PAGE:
Right, in most universities a form of “scientism” is prevalent (i.e. science is the best way of obtaining truth so science has the highest priority and anything that wants to be accepted must seek to be as scientific as possible). When I was in college I remember the psychology department was run by a bunch of Skinner type behaviorists who had “physics envy” and wanted Psychology to be as “scientific” as possible. But the real scientists and physicists laughed at the Behaviorists and their **imprecise** methods! :-)

“As you say, it's hard to build a case for LFW within a materialist framework. So among philosophers the LFW intuition is discarded in favor of what science suggests is the case about us, which is that there's nothing immaterial inside us calling the shots. Moreover, adding something non-deterministic to the material picture doesn't give us the sort of origination or control required for LFW and strong responsibility.”

Much of what you say here is true. And again if you want a “scientific explanation” for human actions, then an immaterial human soul is an entity that you really don’t want to have around. Gotta got rid of it and so the brain alone is substituted for the immaterial soul, the brain is then the cause of all of our actions and the brain of course is as fully determined as particles are, right? :-)

Robert

Tom Clark said...

Robert: "And again if you want a “scientific explanation” for human actions, then an immaterial human soul is an entity that you really don’t want to have around. Gotta got rid of it and so the brain alone is substituted for the immaterial soul, the brain is then the cause of all of our actions and the brain of course is as fully determined as particles are, right? :-)"

Well, we want *some* sort of explanation for action in terms of reasons and causes. It isn't clear to me how anything, material or immaterial, that's undetermined in its actions can at the same time have a reason (or be caused) to act one way or another. It's difficult to *explain* an undetermined act, particularly in terms of an agent's characteristics (her reasons for action, personality, etc.) since these *didn't* determine it (since the act is undetermined).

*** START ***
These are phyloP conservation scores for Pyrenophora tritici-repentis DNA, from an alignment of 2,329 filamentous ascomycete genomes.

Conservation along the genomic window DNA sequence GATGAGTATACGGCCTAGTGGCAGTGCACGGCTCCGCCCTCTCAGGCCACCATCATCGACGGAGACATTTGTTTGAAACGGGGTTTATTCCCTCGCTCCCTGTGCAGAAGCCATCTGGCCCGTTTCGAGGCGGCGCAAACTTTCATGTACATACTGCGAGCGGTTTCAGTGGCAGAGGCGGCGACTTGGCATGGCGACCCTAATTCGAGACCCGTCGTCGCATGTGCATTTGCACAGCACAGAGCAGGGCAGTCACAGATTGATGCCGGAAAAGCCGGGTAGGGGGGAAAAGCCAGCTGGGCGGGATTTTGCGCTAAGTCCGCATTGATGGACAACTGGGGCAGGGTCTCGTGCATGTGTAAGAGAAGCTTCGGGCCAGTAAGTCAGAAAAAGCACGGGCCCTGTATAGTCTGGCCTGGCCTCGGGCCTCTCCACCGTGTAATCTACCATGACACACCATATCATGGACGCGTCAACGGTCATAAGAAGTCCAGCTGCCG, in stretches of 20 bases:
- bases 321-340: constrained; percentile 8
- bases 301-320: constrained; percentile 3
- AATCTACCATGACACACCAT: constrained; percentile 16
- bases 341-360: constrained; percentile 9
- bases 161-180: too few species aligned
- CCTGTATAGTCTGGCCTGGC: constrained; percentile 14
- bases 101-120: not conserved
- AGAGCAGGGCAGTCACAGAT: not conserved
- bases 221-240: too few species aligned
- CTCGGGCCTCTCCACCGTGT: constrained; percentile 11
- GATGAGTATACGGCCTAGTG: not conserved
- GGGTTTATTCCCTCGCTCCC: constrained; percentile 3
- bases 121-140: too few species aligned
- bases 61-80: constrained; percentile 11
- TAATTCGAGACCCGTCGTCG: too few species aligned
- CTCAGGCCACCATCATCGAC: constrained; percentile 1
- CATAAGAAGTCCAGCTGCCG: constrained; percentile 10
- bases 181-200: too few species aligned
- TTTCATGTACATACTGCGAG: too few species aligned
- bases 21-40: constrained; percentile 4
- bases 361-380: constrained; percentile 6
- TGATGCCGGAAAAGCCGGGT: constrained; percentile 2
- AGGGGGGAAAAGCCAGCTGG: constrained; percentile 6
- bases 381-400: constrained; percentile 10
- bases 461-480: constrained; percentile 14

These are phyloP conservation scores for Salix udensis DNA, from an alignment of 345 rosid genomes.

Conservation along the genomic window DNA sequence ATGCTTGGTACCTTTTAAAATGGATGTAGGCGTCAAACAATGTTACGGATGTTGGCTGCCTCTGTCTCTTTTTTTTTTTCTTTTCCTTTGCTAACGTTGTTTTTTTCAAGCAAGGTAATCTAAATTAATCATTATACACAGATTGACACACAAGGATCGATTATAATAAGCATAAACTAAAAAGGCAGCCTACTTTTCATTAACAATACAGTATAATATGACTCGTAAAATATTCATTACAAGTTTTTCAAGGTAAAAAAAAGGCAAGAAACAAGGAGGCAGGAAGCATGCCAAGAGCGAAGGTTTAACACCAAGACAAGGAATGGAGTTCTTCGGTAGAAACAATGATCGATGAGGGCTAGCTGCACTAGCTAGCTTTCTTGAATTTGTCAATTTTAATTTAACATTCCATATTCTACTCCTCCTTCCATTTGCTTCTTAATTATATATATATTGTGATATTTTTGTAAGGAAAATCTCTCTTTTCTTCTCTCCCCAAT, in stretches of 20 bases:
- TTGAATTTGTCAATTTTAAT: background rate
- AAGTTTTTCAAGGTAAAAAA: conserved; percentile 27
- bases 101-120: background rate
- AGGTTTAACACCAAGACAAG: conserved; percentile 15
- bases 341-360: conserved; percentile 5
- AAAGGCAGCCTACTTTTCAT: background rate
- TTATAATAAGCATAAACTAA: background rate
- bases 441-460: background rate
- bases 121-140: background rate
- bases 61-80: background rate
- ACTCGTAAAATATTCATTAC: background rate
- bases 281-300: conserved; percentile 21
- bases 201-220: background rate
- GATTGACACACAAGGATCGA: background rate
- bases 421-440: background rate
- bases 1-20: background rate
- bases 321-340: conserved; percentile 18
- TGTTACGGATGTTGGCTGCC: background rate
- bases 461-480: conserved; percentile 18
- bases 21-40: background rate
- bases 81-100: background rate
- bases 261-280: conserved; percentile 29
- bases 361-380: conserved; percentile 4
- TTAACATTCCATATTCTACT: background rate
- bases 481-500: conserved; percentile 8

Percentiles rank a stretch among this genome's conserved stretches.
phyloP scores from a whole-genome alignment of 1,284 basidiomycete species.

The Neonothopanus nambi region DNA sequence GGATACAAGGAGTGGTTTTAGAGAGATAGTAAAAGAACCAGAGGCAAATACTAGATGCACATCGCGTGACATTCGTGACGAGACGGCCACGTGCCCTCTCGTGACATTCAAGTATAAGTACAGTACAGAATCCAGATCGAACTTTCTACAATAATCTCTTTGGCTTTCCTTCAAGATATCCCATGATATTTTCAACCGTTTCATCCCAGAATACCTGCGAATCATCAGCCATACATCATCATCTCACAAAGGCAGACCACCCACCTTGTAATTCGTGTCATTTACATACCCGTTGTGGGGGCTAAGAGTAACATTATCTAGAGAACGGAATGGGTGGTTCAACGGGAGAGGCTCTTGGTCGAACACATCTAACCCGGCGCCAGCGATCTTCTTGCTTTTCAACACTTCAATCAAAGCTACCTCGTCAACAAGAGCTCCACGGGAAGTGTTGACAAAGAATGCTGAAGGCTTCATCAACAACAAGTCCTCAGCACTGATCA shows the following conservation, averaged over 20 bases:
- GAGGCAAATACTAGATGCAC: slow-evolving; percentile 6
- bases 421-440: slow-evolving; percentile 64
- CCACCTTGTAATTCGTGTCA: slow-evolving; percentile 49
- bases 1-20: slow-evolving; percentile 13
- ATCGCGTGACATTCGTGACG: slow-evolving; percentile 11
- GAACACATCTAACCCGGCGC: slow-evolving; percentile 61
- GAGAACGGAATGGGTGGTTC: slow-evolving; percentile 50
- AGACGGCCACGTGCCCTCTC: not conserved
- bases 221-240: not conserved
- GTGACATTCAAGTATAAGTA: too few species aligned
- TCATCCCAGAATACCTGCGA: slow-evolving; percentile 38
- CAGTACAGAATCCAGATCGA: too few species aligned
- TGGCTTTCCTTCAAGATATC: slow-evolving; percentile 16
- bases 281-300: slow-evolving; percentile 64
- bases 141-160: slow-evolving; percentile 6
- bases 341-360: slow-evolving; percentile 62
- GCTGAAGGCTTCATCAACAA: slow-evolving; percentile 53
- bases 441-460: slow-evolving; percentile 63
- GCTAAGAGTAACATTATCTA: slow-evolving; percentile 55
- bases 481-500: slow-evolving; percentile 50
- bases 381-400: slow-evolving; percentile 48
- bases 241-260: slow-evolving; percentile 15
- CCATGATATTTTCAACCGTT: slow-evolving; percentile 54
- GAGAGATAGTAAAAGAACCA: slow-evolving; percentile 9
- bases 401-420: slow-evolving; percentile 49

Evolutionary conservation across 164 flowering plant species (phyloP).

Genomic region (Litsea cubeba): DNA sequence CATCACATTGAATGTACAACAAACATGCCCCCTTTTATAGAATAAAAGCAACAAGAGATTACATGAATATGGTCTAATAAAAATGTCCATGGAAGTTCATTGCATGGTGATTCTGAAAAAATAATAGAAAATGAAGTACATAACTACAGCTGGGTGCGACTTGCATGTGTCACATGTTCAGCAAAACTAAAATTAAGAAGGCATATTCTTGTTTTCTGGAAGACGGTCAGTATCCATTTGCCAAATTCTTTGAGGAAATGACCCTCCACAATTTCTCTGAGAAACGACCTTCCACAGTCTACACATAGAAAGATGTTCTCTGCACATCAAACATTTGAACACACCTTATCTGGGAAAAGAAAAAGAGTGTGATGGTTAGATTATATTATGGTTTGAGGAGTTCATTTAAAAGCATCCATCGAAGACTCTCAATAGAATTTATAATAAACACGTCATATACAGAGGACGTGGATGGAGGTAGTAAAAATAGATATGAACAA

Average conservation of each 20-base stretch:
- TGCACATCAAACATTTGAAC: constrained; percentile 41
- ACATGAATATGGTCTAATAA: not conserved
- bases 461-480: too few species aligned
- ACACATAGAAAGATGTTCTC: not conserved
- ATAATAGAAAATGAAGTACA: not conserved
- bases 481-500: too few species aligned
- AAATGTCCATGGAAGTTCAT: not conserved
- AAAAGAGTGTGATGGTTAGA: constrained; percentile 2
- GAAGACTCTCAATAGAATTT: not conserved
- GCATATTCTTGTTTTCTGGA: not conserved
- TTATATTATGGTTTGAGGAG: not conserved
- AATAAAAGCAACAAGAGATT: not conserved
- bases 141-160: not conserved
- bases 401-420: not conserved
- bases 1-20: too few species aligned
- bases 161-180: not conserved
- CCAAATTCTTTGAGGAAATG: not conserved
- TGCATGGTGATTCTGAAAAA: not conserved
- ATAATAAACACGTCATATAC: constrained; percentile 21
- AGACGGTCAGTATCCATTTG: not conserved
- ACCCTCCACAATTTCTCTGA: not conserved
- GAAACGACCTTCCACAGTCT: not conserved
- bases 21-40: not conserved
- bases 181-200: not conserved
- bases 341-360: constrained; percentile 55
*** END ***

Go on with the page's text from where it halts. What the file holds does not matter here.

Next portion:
Robert said...

Hello Tom,

The words of mine that you cite are a bit sarcastic about the near obsession of some in **demanding** scientific/physicalist explanations where no immaterial factor can be involved, for everything.

“Well, we want *some* sort of explanation for action in terms of reasons and causes.”

Check out Searle’s RATIONALITY IN ACTION and G. F. Schueler’s REASONS & PURPOSES for good examples of “reasons based explanations” of voluntary actions.

“It isn't clear to me how anything, material or immaterial, that's undetermined in its actions can at the same time have a reason (or be caused) to act one way or another.”

Here is an example. I hold to substance dualism believing that our human nature consists of both a material aspect (brain and body) and an immaterial aspect (the soul or spirit of a man). I believe both aspects work in conjunction not separately. I also believe we do our voluntary actions “for reasons”.

My own term is “importances”. We all have a set of importances, what we consider important, the reasons for our actions. We always act for reasons when we do voluntary actions. We may differ in our set of importances but everyone has them and acts in line with them.

A person who is a suicide bomber may seem “irrational” to some who have a different set of importances (the person considering their action to be irrational has the importance of preserving their life over giving it up for a political or religious reason). And yet to the suicide bomber one of their importances may be that they be so committed to their cause that they are willing to die for the cause and do so by means of a suicide bomb. When they commit suicide they does so in line with **their** importances, what they consider important.

“It's difficult to *explain* an undetermined act, particularly in terms of an agent's characteristics (her reasons for action, personality, etc.) since these *didn't* determine it (since the act is undetermined).”

What do you mean by “undetermined act”?

I would say that all events have causes.

And when we act for reasons, we the agent, are the cause of our own voluntary actions. I would also differentiate between a necessitated event (given certain causes and absent certain intervening factors, the event must occur) and an event that though caused is not necessitated (Searle makes this same distinction between some events that have sufficient causes and others that while caused do not have sufficient causes). I raise my arm in a class to ask a question. My arm is caused to rise by me, the personal agent. But I did not have to raise my arm, so my action while caused is not necessitated.

Robert

Anonymous said...

"Second, Kane is not a “materialist Christian philosopher” (I asked him about his view) he holds a Thomistic view (body and soul function as a unit, though at death the soul is separated from the body)."

Unfortunately Robert is very unfamiliar with the literature and points being made to serve as a reliable dialogue partner. It was ***NEVER*** argued that Kane was a materialist, it was argued that his view is one that fits in wither materialism and needs no "immatereial soul" to work. He gives a strictly naturalist account of LFW, as his books make clear.

Since Robert has also, on numerous occasions, been critical and condescending of Kane, calling his views on free will unChristian and even implying that Kane is not a Christian, I wonder if Robert let this info slide when he talked to Kane.